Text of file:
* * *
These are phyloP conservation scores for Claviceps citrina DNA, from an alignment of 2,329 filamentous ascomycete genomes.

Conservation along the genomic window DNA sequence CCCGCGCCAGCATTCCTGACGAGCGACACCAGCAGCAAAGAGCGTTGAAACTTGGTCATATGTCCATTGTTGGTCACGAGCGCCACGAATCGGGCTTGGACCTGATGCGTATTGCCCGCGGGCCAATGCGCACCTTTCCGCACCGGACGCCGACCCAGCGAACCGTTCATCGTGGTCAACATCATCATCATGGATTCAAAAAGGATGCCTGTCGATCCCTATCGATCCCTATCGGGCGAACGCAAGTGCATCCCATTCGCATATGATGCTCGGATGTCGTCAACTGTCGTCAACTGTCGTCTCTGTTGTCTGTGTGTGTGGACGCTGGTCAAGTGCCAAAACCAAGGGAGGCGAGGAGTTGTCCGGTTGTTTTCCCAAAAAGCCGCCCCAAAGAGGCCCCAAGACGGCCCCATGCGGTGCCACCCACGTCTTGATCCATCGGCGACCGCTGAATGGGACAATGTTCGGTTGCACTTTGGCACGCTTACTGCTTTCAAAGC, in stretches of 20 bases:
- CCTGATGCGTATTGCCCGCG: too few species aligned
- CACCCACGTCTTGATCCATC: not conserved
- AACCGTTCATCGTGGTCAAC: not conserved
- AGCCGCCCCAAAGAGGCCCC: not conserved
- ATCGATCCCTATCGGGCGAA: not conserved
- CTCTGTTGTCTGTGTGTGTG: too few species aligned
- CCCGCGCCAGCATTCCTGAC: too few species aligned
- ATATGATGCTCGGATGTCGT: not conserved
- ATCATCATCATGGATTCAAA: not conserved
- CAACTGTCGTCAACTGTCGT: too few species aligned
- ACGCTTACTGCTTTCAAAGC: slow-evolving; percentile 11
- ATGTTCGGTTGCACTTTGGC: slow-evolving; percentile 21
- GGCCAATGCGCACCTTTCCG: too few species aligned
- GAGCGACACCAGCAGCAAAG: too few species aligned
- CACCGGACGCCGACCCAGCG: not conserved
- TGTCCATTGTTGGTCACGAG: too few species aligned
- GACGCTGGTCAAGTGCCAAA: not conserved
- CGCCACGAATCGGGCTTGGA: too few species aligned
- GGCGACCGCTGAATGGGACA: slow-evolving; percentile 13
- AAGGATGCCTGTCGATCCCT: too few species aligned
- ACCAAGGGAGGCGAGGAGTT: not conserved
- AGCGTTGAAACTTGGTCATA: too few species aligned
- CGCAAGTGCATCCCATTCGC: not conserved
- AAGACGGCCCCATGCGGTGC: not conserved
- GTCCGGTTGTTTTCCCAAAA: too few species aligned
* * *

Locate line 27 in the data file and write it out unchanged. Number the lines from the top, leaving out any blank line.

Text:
- GTCCGGTTGTTTTCCCAAAA: too few species aligned